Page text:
This photo shows five men who mined coal at the Dunlap coal mines in the 1920s.
Dunlap Coke Ovens Park
What is this place? Today it's a cross between a museum and a park, but it was once a place of heavy industry. Many years ago, from 1899 until 1927, coal was dug out of the mountain nearby, then piled it into mining cars and lowered into this valley. The coal was then baked in outdoor ovens until it turned into a by-product of coal called coke. The coke was then loaded onto trains and taken to factories in places like Chattanooga and Birmingham.
A museum is the centerpiece of the complex. It is built to look exactly like the "company store" that once stood on this exact site, and it contains a lot of interesting stuff about mining, the operation that used to be here, and the history of Sequatchie County.
This is what you'll see when you walk in. The big picture on the wall is actually a photograph from the old company store. It was here, in a building just like this, that everyone who worked at the mines and coke ovens would come to buy everything they needed. This was their grocery store, their drug store and their hardware store all rolled into one.
Some of the mining company currency on display
In those days miners weren't paid in U.S. currency. They were paid in company money. Here, at the museum, you can see old currency from coal mining operations all over the country.
You'll find mining stuff of all kinds at the museum -- old mining tools, restored mining cars, framed documents, artists' renderings of mining scenes, empty boxes of things that coal miners would have used in their job (such as explosives). Ask questions while you're looking around.
Like we said, there's a lot to see.
You'll find many old pictures of the work that took place here, and of other things that happened in Sequatchie County. Take a look at this wall and see what we mean.
Coal, on the left, and coke.
Before you leave the museum there is one thing you MUST see. As we mentioned before, the reason that this place was here was so that people could turn COAL, which is a raw material dug out of the ground, into COKE, which is lighter, cleaner, and better fuel. While you are at the museum, make sure you see some coal and some coke.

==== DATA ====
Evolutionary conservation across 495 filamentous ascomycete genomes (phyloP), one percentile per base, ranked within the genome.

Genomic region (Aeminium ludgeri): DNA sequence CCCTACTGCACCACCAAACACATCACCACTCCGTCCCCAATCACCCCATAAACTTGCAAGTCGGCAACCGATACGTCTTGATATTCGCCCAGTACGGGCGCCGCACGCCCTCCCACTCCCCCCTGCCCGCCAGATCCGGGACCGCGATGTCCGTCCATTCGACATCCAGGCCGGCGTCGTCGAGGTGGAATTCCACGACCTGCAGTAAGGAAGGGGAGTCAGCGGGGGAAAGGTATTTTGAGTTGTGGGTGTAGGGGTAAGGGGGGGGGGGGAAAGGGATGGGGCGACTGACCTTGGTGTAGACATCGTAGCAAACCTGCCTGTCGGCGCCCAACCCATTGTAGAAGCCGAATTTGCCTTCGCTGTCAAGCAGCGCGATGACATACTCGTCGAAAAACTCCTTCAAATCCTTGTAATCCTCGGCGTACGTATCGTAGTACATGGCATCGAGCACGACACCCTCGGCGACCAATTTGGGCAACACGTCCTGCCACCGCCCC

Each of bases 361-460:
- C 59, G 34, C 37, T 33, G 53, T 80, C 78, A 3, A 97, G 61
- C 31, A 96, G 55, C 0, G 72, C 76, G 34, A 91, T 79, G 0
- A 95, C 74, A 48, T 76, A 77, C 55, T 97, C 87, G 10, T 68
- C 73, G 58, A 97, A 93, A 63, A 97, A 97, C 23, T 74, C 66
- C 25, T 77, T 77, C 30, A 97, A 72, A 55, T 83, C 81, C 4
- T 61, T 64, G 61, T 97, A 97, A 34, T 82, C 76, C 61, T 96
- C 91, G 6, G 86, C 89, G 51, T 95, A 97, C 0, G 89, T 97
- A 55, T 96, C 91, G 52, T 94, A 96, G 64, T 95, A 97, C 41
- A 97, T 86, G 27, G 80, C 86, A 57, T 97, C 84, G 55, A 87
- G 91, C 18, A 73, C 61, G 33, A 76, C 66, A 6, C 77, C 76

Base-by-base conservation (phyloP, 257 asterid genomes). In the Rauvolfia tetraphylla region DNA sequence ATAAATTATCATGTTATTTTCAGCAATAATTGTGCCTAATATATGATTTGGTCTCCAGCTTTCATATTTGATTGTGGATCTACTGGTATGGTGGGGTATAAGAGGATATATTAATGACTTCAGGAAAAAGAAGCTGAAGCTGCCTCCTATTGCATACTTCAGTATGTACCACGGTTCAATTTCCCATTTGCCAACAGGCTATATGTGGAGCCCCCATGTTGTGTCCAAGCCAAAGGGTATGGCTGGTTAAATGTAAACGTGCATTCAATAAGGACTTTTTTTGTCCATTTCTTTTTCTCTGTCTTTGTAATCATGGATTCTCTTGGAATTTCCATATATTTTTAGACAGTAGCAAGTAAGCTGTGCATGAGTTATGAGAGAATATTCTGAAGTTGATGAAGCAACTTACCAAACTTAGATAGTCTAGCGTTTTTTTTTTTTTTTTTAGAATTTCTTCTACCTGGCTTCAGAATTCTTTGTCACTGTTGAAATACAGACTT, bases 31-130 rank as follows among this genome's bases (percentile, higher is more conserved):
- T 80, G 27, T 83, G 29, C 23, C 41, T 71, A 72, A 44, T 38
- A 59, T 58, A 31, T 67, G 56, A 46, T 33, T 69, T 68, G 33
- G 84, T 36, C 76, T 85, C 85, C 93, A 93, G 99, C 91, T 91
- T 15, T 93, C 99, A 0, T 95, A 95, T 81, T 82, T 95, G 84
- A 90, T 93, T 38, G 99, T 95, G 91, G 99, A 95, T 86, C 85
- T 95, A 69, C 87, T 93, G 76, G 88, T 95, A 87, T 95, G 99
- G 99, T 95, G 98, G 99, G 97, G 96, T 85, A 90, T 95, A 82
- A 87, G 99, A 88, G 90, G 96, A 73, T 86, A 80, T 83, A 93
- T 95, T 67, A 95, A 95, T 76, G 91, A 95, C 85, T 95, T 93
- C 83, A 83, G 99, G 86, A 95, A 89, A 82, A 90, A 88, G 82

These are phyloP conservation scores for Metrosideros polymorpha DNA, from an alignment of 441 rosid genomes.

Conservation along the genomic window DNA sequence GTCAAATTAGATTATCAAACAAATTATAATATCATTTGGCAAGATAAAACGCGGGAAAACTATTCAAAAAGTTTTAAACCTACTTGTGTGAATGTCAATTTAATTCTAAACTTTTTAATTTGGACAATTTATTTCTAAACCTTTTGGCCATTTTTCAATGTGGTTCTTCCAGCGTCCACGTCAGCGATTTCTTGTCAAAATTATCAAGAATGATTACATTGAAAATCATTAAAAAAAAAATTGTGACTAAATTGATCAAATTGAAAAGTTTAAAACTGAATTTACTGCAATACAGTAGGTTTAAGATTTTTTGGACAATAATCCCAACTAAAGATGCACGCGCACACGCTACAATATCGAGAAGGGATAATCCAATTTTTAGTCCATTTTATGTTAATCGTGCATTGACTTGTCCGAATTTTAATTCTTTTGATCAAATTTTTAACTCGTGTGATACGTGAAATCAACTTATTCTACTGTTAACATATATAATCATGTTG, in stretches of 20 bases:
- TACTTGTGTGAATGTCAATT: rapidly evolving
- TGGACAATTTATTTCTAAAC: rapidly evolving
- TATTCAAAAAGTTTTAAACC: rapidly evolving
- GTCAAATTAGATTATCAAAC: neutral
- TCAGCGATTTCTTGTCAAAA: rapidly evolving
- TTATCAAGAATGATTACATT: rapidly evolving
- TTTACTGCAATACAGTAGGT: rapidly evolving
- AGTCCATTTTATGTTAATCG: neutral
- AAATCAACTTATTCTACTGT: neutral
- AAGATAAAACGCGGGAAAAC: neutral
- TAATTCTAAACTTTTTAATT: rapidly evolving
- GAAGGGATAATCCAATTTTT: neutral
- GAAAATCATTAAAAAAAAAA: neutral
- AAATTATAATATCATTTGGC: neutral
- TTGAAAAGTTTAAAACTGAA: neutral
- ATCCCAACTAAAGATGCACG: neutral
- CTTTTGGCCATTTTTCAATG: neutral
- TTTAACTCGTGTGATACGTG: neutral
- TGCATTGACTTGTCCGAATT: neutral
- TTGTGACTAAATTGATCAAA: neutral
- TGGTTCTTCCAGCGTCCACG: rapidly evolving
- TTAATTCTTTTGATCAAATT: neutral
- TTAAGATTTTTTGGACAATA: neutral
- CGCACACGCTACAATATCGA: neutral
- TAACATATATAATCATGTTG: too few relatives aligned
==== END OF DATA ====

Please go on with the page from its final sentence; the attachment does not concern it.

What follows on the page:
Now you need to go outside, around the back of the museum. A short walk will take you to some of the coke ovens. There are a total of 268 of them, some in better shape than others. It was here that coal was unloaded, then piled into the ovens and baked until creating coke.
More coke ovens
The Dunlap Coke Ovens Park is a really pretty place to walk around, so we suggest that you do so. If you head up the hill you'll see that the ovens look a little different up this way. And if you keep going, the trail takes you all the way up the path that the mining railroad once took -- all the way to the top of the mountain.
But if you come in the spring or summer, be careful of poison ivy. There's quite a bit of it around.
There are two other things that we are going to tell about this place that we find quite fascinating. The first is a tidbit about railroads and roads and how they linked this place to the outside world.
Today, getting here isn't hard. You see the map to the right. You have your choice of highways, and the one most people are likely to take is the huge expressway called Highway 111 that comes right up from Chattanooga.
A train map from around 1900
But take a look at an old map, from the time when railroads dominated Tennessee. As you can see, you couldn't get from Dunlap straight to Chattanooga; you had to go by way of northeast Alabama. Why? Because the mountain between Dunlap and Chattanooga was so large that it made more sense for the Nashville, Chattanooga and St. Louis Railway to build it that way. This gives you some idea of how mountains used to be much bigger boundaries then than they are now.
The second thing we'd like to explain is how the Dunlap Coke Ovens Park came to be.
About thirty years ago a photographer named Carson Camp became fascinated with the Dunlap coke ovens, mainly because of old photographs from the 1920s that showed people working here. Even though other people were using the land as a garbage dump, Carson saw value here. He approached Bowater, the company that owned the land, and they agreed to donate it to the Sequatchie Valley Historical Association.
Then, in 1989, a historian in nearby Rhea County named David Henry Gray died and left money in his will for a museum to be built here.
A replica of a coal mine that you'll find at the park
to be taken to the Dunlap Coke Ovens Park web site.